Fantasy Football: The 5 Biggest Draft-Day Running Back Bargains From 2015
Finding value is one of the most important things during fantasy football drafts.
Value was even more important this year after a slew of injuries hit the running back position like a tidal wave. Only eight running backs out of the first 24 drafted running backs played the entire season, and just 17 of them eclipsed 10 games. Consequently, only 12 of the first 24 running backs this year finished the season as top-24 fantasy running backs.
Given the regular turnover at the top of the leaderboard, there presents an opportunity for us to find value picks and bargains. These players, who far outperform their Average Draft Position (ADP), provide an edge to fantasy owners who are able to find late-round gems.
Finding late-round values was crucial to cultivating fantasy success this year. We've already taken a look at the five biggest quarterback bargains of 2015, but who were this year's biggest bargains at the running back position?
In order to find this answer, I started with a baseline of digging through all MyFantasyLeague.com drafts that were done in mid-August or later. They were strictly 12-team PPR drafts and none of them were considered "mocks". From there, their final positional rankings were compared against their end of season finishing in point per reception (PPR) format. The net differences were found from where each running back was projected to start at the beginning of the season against their final end of season finishes.
5. David Johnson, Arizona Cardinals
Preseason ADP: RB47
End of Season Finish: RB8
A favorite among #DraftTwitter, David Johnson finished the year with 13 total touchdowns to help skyrocket him up the fantasy leaderboards. Despite seeing limited snaps to start the season, Johnson finished his rookie year with 1,038 yards on offense on just 161 touches. He ended the season scoring the 8th-most fantasy points and the 16th-most fantasy points per game among running backs. Typically being drafted in the 12th round, the Northern Iowa product was a highly touted rookie who lived up to the billing.
Amid a crowded depth chart, Johnson was able to emerge as a viable fantasy threat. He finished the season with five different top-12 running back (RB1) performances and eight weeks with at least a top-24 (RB2) finish. Johnson didn't start seeing a majority of the running back snaps until Week 12 but showed the league -- and savvy fantasy owners -- that he was well worth the third-round draft pick Arizona spent on him.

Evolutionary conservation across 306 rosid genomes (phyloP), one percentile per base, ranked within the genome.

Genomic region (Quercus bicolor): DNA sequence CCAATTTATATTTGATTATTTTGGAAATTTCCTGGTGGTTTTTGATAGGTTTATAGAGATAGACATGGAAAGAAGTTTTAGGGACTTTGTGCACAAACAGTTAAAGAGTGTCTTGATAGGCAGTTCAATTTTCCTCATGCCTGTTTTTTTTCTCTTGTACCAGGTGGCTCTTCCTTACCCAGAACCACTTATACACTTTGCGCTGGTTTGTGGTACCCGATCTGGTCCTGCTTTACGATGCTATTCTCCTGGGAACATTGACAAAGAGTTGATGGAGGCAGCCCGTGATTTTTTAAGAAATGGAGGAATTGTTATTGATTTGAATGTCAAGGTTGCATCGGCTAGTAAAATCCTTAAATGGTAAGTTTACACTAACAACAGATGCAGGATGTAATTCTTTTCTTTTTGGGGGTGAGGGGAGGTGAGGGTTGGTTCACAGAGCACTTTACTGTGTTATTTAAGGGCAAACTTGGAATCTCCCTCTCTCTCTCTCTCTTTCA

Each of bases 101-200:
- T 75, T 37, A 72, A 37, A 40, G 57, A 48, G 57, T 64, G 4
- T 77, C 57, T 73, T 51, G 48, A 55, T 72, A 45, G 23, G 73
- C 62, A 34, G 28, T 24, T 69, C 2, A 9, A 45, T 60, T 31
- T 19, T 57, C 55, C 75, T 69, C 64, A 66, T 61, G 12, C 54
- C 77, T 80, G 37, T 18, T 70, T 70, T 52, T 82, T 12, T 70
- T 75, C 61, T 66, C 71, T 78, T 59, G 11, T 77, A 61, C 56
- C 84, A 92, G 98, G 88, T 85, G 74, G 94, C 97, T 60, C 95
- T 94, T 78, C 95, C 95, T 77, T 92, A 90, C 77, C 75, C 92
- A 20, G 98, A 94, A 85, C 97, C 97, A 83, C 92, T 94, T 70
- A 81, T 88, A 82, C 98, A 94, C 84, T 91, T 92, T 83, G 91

Johnson finished the season with the second-best Rushing Net Expected Points (NEP) among running backs this year. Net Expected Points is numberFire's signature statistic that quantifies the number of points a player adds to his team versus how he's expected to perform, thus giving a true measure of efficiency.
Johnson had a modest rushing total of just 125 attempts but turned out to be one of the league's most efficient rushers. His Success Rate -- rushes that went for positive NEP -- ranked second among all running backs with at least 100 carries. David Johnson provided tremendous value for fantasy owners and should enter 2016 drafts as a potential top-10 back.
4. Jeremy Langford, Chicago Bears
Preseason ADP: RB71
End of Season Finish: RB29
Another rookie makes our list as Chicago's Jeremy Langford provided substantial fantasy relief this season as long time veteran Matt Forte fought through injuries. Langford was often taken late in the 16th round or undrafted in some leagues but was able to provide a nice return on investment. He finished the season ranked 29th among all running backs in fantasy points yet a pedestrian 48th when looking at fantasy points per game. Langford played all 16 games this season but had his most value midway through the season where he scored five touchdowns between Week 9 and Week 12 without a healthy Forte.